This story was published via The Medill News Service on January 16, 2008. It was written for a class while Molly was attending Northwestern’s Medill School of Journalism.
Jatropha curcas isn’t much to look at. It’s a scrubby, shrubby tree generally used as a hedge to protect food crops. It repels animals and if ingested, can make humans sick.
But Archer Daniels Midland Co. sees value in the plant’s seeds, which contain oil that can be converted to biodiesel fuel. The company announced a partnership last week with Bayer CropScience AG and Daimler AG to explore the plant’s potential.
“I think ADM has made a lot of transformations over the last few years. They’ve really taken a lot of steps to invest in ethanol, renewable energy… and they’re trying to answer America’s energy problems,” said Ann Gilpin, equity analyst at Morningstar Inc.
But Gilpin said jatropha is unlikely to significantly impact the biodiesel industry or ADM’s bottom line in the near future.
Perhaps jatropha’s biggest selling point is it can grow in poor soil, so producing the weed would not necessarily take away from other farmland. This could make it easier for farmers to cash in if jatropha were to catch on.
“It’s technically considered a weed in most parts of the world,” said William Manley, chairman and CEO of ALTEN Industries Inc., a Baltimore-based alternative energy development company. “It is a perennial. It grows in crummy conditions in semi-arid regions. It only requires about 600 mm of rainfall to bloom and generate seed. It’s inedible, and it will grow on degraded farmland.”
ALTEN is currently in negotiations for a contract to grow jatropha in Brazil.
European companies, most notably D1 Oils PLC in the U.K., have been growing plantations of jatropha for years. Japanese fighter pilots even used it in World War II when oil for their engines was in low supply.
Proponents of the weed tout its potential positive impacts on the global economy. Jatropha grows year-round and the trees – which can live up to 30 years – are not damaged during oil production.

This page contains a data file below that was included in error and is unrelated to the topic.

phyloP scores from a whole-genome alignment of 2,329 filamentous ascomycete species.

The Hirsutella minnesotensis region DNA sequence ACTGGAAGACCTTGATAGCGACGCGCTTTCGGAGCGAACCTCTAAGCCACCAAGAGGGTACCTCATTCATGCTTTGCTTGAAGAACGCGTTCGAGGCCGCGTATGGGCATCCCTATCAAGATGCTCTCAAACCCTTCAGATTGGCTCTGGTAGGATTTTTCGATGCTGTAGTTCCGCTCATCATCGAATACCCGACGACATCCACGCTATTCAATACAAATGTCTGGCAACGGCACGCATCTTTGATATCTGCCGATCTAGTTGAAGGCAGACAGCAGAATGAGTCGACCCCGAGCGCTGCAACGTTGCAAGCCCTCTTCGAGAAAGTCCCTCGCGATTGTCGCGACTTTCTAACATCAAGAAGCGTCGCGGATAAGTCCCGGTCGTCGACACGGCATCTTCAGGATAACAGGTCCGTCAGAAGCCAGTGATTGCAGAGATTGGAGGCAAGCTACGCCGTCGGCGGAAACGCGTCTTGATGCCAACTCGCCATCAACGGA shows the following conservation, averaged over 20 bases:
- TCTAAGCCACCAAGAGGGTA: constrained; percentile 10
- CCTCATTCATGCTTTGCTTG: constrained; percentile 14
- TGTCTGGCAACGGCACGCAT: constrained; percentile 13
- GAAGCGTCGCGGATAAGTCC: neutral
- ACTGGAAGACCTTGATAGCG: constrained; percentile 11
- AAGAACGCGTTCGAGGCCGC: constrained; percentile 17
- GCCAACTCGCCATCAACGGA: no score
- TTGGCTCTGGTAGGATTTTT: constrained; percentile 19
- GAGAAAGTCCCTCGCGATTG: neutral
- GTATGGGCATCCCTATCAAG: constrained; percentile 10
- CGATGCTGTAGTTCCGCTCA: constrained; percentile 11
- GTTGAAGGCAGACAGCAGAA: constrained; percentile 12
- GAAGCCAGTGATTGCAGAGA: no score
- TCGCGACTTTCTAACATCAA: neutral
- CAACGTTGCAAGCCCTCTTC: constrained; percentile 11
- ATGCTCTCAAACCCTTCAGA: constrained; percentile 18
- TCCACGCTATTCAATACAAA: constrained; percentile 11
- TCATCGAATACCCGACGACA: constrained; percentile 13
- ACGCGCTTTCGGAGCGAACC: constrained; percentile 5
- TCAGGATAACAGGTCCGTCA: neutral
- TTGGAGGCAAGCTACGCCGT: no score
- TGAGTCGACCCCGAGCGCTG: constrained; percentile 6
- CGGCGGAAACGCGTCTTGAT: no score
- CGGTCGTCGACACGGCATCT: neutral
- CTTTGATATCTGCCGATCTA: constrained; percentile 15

Manley said ADM’s entrance into the jatropha business makes sense following a similar move by other energy companies. In 2006, BP PLC began a $9.4 million project in India to further explore the plant’s potential.
But some analysts say the weed that is putting down roots in the alternative energy industry might not deliver.
“My prediction is that it’s not going to have really wide-scale success. It’s not really going to catch on in areas that are used to profitable agriculture production,” said Elaine Kub, commodity market analyst for DTN.
“It may have more success in developing countries that can’t afford really to be buying expensive edible oils and using them for biodiesel,” she added.
Jatropha is harvested by hand and requires different treatment than other biofuels.
“It can’t be handled in the same tankers, it’s difficult to clean out, it’s just a different product,” Kub said. “It’s not a perfect substitute for other oils that are usually used for biodiesel now.”
Gilpin also expressed some doubts. “The potential energy here is enormous,” she said. “But, ADM has their hand in just about everything. They’re active in a million projects, and I don’t think this one will affect ADM strongly.”